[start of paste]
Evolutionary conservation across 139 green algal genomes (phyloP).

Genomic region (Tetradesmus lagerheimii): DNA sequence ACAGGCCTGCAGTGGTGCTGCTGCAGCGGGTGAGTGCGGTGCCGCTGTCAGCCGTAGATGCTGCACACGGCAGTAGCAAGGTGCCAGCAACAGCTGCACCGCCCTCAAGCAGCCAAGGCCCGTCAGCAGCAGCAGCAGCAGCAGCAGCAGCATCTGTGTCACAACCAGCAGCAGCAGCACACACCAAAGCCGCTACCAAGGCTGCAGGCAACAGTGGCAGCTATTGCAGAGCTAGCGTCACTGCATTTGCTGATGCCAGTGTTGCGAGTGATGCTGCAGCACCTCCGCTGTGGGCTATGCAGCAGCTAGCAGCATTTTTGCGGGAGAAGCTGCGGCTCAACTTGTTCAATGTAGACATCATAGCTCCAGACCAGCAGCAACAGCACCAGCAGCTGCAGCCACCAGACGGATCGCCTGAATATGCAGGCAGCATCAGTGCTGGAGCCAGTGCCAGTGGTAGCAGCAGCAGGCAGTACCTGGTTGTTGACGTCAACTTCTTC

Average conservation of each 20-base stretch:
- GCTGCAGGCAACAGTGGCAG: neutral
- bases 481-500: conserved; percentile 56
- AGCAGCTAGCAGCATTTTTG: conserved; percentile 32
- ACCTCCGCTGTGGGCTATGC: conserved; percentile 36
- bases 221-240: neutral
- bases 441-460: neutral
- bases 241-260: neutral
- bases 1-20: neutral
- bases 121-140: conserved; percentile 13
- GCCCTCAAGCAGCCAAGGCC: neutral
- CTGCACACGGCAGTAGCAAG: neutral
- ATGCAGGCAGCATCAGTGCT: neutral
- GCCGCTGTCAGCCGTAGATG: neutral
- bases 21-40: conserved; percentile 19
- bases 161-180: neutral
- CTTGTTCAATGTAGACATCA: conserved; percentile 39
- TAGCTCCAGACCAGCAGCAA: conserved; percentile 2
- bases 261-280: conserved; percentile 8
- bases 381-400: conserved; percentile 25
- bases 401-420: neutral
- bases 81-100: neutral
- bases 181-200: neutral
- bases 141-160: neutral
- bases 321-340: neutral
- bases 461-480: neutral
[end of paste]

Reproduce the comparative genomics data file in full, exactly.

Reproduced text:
Evolutionary conservation across 139 green algal genomes (phyloP).

Genomic region (Tetradesmus lagerheimii): DNA sequence ACAGGCCTGCAGTGGTGCTGCTGCAGCGGGTGAGTGCGGTGCCGCTGTCAGCCGTAGATGCTGCACACGGCAGTAGCAAGGTGCCAGCAACAGCTGCACCGCCCTCAAGCAGCCAAGGCCCGTCAGCAGCAGCAGCAGCAGCAGCAGCAGCATCTGTGTCACAACCAGCAGCAGCAGCACACACCAAAGCCGCTACCAAGGCTGCAGGCAACAGTGGCAGCTATTGCAGAGCTAGCGTCACTGCATTTGCTGATGCCAGTGTTGCGAGTGATGCTGCAGCACCTCCGCTGTGGGCTATGCAGCAGCTAGCAGCATTTTTGCGGGAGAAGCTGCGGCTCAACTTGTTCAATGTAGACATCATAGCTCCAGACCAGCAGCAACAGCACCAGCAGCTGCAGCCACCAGACGGATCGCCTGAATATGCAGGCAGCATCAGTGCTGGAGCCAGTGCCAGTGGTAGCAGCAGCAGGCAGTACCTGGTTGTTGACGTCAACTTCTTC

Average conservation of each 20-base stretch:
- GCTGCAGGCAACAGTGGCAG: neutral
- bases 481-500: conserved; percentile 56
- AGCAGCTAGCAGCATTTTTG: conserved; percentile 32
- ACCTCCGCTGTGGGCTATGC: conserved; percentile 36
- bases 221-240: neutral
- bases 441-460: neutral
- bases 241-260: neutral
- bases 1-20: neutral
- bases 121-140: conserved; percentile 13
- GCCCTCAAGCAGCCAAGGCC: neutral
- CTGCACACGGCAGTAGCAAG: neutral
- ATGCAGGCAGCATCAGTGCT: neutral
- GCCGCTGTCAGCCGTAGATG: neutral
- bases 21-40: conserved; percentile 19
- bases 161-180: neutral
- CTTGTTCAATGTAGACATCA: conserved; percentile 39
- TAGCTCCAGACCAGCAGCAA: conserved; percentile 2
- bases 261-280: conserved; percentile 8
- bases 381-400: conserved; percentile 25
- bases 401-420: neutral
- bases 81-100: neutral
- bases 181-200: neutral
- bases 141-160: neutral
- bases 321-340: neutral
- bases 461-480: neutral